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AMOS has five expert groups covering a range of topics across the AMOS sciences.

The roles of Expert Groups include:

  • Propose and chair special sessions at AMOS conferences
  • Take the lead, or assist Council, in the authoring of submissions to relevant inquiries or reviews (see here)
  • The creation of relevant AMOS position or policy statements as required (see here)
  • Organize discipline-specific workshops or meetings
  • Provide advice to Council on relevant topics as required

If you would like to join an AMOS expert group, get in contact with the Chair or Alternately, if you think there is a need for an additional Expert Group, you can apply to Council following the AMOS rules.

Climate Variability

The Climate Variability Expert Group has a wide range of expertise in research, monitoring and prediction of climate variability, including both atmosphere and ocean processes. The group includes scientists from CSIRO, the Bureau of Meteorology and Universities with interests in all aspects of climate variability and change.


Josephine Brown (Chair)
Steve Crimp
Alex Sen Gupta
Andrew Watkins
Eun Pa Lim
Will Hobbs
Harun Rashid
Lynette Bettio



Josephine Brown

Weather and Weather Prediction

Weather forecasts are generally made on a computer. The forecast process, called numerical weather prediction (NWP), approximates and solves the governing laws of physics for discrete points in space and time on a spatial grid covering the Earth. The Expert Group on Weather and Weather Prediction (EGWWP) is interested in all aspects of weather prediction, but especially the prediction of Australian weather.

The EGWWP is also interested in how physical processes are represented in NWP. Weather on scales close to or smaller than the grid spacing must be parameterized, meaning that representations of the physics on the unresolved scales must be added to the model. These physical processes include solar and infrared radiation, cloud evolution, and microphysical process (responsible for the production and dissipation of cloud liquid water droplets and ice crystals). Much of the predictive skill of the computer models hinges on how well the unresolved physics is represented by the parameterizations.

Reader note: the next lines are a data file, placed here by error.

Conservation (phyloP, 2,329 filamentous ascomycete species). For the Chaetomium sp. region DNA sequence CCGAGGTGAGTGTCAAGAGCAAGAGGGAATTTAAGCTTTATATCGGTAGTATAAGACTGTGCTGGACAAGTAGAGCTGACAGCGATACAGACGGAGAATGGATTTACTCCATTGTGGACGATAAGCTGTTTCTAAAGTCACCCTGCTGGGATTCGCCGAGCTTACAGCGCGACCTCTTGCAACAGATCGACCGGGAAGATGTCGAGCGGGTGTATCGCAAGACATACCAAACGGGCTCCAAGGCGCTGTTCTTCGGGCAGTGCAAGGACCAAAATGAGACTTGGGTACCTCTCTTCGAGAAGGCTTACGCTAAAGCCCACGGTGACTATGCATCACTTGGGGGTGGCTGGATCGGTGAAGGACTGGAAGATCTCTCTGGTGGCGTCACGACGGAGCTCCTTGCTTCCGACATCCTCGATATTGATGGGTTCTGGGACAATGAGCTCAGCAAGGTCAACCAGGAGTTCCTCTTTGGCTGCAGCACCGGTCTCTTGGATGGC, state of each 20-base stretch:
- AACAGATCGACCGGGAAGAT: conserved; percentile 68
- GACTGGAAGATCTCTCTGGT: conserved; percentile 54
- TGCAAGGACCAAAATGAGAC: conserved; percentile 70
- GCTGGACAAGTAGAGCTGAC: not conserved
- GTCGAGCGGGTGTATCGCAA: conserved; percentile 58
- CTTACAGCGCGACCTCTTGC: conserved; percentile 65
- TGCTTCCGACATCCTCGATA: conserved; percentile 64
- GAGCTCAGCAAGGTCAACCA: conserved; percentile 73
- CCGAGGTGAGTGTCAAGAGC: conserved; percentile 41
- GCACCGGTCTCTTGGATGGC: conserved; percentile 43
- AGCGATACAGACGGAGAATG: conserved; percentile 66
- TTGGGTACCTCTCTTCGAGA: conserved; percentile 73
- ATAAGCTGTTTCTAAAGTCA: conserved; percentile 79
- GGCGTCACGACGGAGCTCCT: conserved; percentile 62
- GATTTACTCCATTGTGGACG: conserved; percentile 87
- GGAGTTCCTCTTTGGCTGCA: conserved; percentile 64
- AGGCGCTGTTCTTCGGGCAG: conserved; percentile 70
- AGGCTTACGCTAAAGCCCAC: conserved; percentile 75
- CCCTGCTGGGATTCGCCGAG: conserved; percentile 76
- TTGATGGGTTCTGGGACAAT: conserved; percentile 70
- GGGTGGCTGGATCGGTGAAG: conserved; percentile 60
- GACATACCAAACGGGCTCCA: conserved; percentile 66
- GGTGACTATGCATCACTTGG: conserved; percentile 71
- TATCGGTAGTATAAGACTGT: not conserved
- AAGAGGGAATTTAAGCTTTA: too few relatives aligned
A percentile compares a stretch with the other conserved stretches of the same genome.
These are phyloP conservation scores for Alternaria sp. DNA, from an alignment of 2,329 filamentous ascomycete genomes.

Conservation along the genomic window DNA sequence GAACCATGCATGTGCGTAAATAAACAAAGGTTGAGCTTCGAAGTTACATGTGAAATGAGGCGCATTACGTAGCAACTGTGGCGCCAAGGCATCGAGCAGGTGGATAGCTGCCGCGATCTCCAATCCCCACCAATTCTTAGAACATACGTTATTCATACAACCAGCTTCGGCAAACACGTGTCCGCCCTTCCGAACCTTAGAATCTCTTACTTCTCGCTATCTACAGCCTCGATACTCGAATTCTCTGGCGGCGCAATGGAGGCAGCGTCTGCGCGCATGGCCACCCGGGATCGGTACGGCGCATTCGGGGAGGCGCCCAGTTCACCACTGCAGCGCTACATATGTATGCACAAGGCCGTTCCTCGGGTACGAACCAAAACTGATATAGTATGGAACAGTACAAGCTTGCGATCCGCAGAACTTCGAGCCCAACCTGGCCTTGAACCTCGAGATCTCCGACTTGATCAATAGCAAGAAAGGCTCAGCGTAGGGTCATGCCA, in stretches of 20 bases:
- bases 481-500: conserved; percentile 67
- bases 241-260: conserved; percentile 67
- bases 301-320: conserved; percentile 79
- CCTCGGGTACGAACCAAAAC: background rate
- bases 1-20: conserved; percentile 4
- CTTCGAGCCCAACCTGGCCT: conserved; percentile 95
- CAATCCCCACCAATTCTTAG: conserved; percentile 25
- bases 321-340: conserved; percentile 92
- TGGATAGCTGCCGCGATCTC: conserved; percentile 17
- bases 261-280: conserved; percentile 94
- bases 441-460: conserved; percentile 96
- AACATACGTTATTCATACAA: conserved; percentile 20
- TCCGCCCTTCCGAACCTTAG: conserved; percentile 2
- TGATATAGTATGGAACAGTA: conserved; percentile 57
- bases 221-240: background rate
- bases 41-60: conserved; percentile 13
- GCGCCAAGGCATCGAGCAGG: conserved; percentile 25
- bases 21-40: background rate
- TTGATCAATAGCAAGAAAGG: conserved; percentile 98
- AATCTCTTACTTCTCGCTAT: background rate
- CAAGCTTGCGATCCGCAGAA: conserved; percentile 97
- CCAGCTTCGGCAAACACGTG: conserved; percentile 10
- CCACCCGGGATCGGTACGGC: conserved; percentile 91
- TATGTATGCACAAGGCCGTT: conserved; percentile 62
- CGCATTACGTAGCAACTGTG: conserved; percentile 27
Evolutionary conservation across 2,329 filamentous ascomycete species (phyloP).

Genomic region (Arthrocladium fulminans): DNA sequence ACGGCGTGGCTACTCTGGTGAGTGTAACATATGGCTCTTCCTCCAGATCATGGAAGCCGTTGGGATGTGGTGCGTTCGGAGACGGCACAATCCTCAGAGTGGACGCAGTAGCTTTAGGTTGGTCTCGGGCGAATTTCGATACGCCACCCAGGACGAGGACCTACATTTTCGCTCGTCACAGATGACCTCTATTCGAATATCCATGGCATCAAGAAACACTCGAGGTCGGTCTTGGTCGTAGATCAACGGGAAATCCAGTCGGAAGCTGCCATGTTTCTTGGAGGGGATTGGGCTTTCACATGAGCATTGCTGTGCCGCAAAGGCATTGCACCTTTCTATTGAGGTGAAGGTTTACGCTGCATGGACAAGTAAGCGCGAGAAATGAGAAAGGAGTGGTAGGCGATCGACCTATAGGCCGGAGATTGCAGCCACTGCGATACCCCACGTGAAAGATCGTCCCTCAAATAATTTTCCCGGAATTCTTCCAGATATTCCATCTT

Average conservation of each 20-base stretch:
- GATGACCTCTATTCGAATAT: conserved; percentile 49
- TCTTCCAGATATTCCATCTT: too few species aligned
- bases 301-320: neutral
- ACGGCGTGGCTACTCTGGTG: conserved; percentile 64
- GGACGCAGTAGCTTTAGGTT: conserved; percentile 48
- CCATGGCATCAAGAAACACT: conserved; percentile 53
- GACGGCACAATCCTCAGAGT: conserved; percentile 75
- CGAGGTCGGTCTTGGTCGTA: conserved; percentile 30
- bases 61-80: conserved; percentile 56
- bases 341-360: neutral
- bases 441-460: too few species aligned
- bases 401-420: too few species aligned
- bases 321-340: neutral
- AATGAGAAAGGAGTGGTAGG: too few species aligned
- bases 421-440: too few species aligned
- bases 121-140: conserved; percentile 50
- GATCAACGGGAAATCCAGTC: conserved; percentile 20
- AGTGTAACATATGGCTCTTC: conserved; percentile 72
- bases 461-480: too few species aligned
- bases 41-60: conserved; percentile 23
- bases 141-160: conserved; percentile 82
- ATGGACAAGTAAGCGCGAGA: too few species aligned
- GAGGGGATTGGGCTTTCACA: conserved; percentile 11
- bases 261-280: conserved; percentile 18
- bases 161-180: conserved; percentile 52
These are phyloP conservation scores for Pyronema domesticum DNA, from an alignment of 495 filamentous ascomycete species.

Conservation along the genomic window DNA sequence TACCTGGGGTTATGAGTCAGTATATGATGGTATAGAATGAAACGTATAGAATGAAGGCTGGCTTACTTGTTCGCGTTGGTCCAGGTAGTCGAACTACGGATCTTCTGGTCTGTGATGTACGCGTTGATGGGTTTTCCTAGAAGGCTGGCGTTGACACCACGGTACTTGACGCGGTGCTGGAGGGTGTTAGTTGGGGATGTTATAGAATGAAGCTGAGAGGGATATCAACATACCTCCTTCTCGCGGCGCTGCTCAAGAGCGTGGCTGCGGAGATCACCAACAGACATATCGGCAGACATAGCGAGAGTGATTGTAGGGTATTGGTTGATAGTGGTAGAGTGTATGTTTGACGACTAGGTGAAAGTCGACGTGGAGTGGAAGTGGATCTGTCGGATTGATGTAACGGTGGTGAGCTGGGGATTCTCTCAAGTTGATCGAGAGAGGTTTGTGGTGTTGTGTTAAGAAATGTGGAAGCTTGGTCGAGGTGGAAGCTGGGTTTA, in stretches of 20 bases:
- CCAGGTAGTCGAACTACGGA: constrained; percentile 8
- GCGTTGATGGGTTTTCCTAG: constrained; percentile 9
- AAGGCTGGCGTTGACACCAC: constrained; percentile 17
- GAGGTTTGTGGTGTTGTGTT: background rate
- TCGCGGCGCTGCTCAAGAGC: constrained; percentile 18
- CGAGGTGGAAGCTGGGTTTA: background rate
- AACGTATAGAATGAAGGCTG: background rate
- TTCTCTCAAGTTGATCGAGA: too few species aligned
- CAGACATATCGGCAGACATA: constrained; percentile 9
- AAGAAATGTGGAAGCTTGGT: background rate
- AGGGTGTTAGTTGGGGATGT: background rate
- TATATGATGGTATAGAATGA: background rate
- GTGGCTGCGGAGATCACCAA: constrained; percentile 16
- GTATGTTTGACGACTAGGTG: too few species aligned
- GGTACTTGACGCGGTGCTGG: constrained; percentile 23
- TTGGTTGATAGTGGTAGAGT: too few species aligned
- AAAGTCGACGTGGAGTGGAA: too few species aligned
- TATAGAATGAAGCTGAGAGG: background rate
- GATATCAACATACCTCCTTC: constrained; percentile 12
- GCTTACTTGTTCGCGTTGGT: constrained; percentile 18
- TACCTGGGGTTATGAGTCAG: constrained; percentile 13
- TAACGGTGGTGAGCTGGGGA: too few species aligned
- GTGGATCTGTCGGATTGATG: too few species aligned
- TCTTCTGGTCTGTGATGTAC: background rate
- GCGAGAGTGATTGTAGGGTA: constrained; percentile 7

Making a weather forecast requires a detailed knowledge of the current state of the atmosphere (e.g., wind, temperature, pressure), land surface and ocean; this is known as the analysis. The main sources of input data for numerical weather forecasts are radiosondes (weather balloons) and satellites, as well as commercial aircraft, floating buoys, ships, radars and automatically recording weather stations. The analysis blends the observations with spatially complete short-term computer model forecasts for the current time, taking into account estimates of their respective errors. This process of estimating the current state is known as data assimilation, and it is one of the most important reasons for the great improvement in the predictive skill in recent years. Analysis and data

Membership and Contact:

Michael Reeder (Chair)
Beth Ebert
Terry Hart
Dean Narramore
Liz Ritchie-Tyo
Claire Vincent


Physical Oceanography

The AMOS Expert Group on Physical Oceanography focusses on the sub-discipline of Physical Oceanography. Physical Oceanography is defined as the study of the physics of the ocean. It encompasses a broad range of properties, motions and processes, such as temperature, salinity and density, turbulence, surface and internal waves, tsunamis, tides, ocean circulation and their relationship to biogeochemical cycles. The relevant time scales of variability range from seconds (e.g. turbulence) to decades and beyond (climate variability and change).

Current members of the group are drawn from a number of Universities, CSIRO, AIMS and the Bureau of Meteorology. Specific areas of expertise include global and regional sea-level, global and regional ocean dynamics and circulation, interactions with the cryosphere (sea-ice and ice sheets), ocean mixing, the carbon cycle and the ocean’s role in climate, wind-waves, tsunamis and coastal processes. Other areas of expertise include model development, data assimilation, remote and in situ ocean observations and observing systems. Members also have interests in a number of inter-disciplinary areas and applications, such as interactions with marine biological systems, sediment transport, coral bleaching, air-sea interaction

Membership and Contact:

Diana Greenslade (Chair)
John Church
Bernadette Sloyan
Andy Hogg
Laurie Menviel
Ryan Lowe
Craig Steinberg
Jochen Kaempf
Moninya Roughan


Contact email:

Land Surface Processes

The Land Surface Processes Expert Group focuses on water, energy and carbon cycle processes occurring near the land surface that influence climate. The areas of expertise and research interests include evaporation, transpiration, soil infiltration, soil moisture transport including groundwater, surface hydrology, the reflection and absorption of radiation, surface heating, carbon fixation and release. Processes involving coupling between the land, atmosphere and vegetation are within scope, as are particular considerations of urban and other built environments and the coastal zone.

Membership and Contact:

Jatin Kala (Chair)
Jason Evans
Andy Pitman
Jason Beringer
Seth Westra
Danielle Verdon-Kidd
Russell Crosbie
Rachel Law
Luigi Renzullo
Anna Ukkola


Atmospheric and Oceanic Composition

Coming soon

Chair: Robyn Schofield (UniMelb)

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